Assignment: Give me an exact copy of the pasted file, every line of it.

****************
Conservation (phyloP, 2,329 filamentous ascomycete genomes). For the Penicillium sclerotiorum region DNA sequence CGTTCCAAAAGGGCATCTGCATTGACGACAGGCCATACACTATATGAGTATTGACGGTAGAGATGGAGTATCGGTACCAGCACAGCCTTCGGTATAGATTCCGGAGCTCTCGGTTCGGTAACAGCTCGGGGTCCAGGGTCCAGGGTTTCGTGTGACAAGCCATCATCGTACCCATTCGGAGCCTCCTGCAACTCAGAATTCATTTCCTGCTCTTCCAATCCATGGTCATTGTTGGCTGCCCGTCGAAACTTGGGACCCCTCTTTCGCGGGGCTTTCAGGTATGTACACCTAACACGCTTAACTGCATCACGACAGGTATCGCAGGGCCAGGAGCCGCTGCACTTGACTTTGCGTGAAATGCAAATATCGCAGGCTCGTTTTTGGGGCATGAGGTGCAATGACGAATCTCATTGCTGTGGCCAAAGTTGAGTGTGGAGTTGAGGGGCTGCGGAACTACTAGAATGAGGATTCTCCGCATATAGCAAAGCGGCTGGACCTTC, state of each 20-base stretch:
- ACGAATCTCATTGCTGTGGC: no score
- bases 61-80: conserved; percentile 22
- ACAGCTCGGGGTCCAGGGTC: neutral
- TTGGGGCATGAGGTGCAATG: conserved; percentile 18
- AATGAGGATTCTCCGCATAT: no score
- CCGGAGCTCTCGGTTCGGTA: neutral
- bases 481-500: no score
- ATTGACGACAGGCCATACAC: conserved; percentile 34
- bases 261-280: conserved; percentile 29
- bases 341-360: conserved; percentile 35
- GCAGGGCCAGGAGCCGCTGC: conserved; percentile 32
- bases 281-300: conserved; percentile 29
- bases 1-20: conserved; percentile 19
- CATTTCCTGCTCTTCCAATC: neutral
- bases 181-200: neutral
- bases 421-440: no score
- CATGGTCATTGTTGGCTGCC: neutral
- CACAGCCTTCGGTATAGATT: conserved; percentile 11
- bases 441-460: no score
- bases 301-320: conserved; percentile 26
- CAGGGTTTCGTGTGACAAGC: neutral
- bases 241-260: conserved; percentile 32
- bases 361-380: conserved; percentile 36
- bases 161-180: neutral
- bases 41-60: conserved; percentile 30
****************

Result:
Conservation (phyloP, 2,329 filamentous ascomycete genomes). For the Penicillium sclerotiorum region DNA sequence CGTTCCAAAAGGGCATCTGCATTGACGACAGGCCATACACTATATGAGTATTGACGGTAGAGATGGAGTATCGGTACCAGCACAGCCTTCGGTATAGATTCCGGAGCTCTCGGTTCGGTAACAGCTCGGGGTCCAGGGTCCAGGGTTTCGTGTGACAAGCCATCATCGTACCCATTCGGAGCCTCCTGCAACTCAGAATTCATTTCCTGCTCTTCCAATCCATGGTCATTGTTGGCTGCCCGTCGAAACTTGGGACCCCTCTTTCGCGGGGCTTTCAGGTATGTACACCTAACACGCTTAACTGCATCACGACAGGTATCGCAGGGCCAGGAGCCGCTGCACTTGACTTTGCGTGAAATGCAAATATCGCAGGCTCGTTTTTGGGGCATGAGGTGCAATGACGAATCTCATTGCTGTGGCCAAAGTTGAGTGTGGAGTTGAGGGGCTGCGGAACTACTAGAATGAGGATTCTCCGCATATAGCAAAGCGGCTGGACCTTC, state of each 20-base stretch:
- ACGAATCTCATTGCTGTGGC: no score
- bases 61-80: conserved; percentile 22
- ACAGCTCGGGGTCCAGGGTC: neutral
- TTGGGGCATGAGGTGCAATG: conserved; percentile 18
- AATGAGGATTCTCCGCATAT: no score
- CCGGAGCTCTCGGTTCGGTA: neutral
- bases 481-500: no score
- ATTGACGACAGGCCATACAC: conserved; percentile 34
- bases 261-280: conserved; percentile 29
- bases 341-360: conserved; percentile 35
- GCAGGGCCAGGAGCCGCTGC: conserved; percentile 32
- bases 281-300: conserved; percentile 29
- bases 1-20: conserved; percentile 19
- CATTTCCTGCTCTTCCAATC: neutral
- bases 181-200: neutral
- bases 421-440: no score
- CATGGTCATTGTTGGCTGCC: neutral
- CACAGCCTTCGGTATAGATT: conserved; percentile 11
- bases 441-460: no score
- bases 301-320: conserved; percentile 26
- CAGGGTTTCGTGTGACAAGC: neutral
- bases 241-260: conserved; percentile 32
- bases 361-380: conserved; percentile 36
- bases 161-180: neutral
- bases 41-60: conserved; percentile 30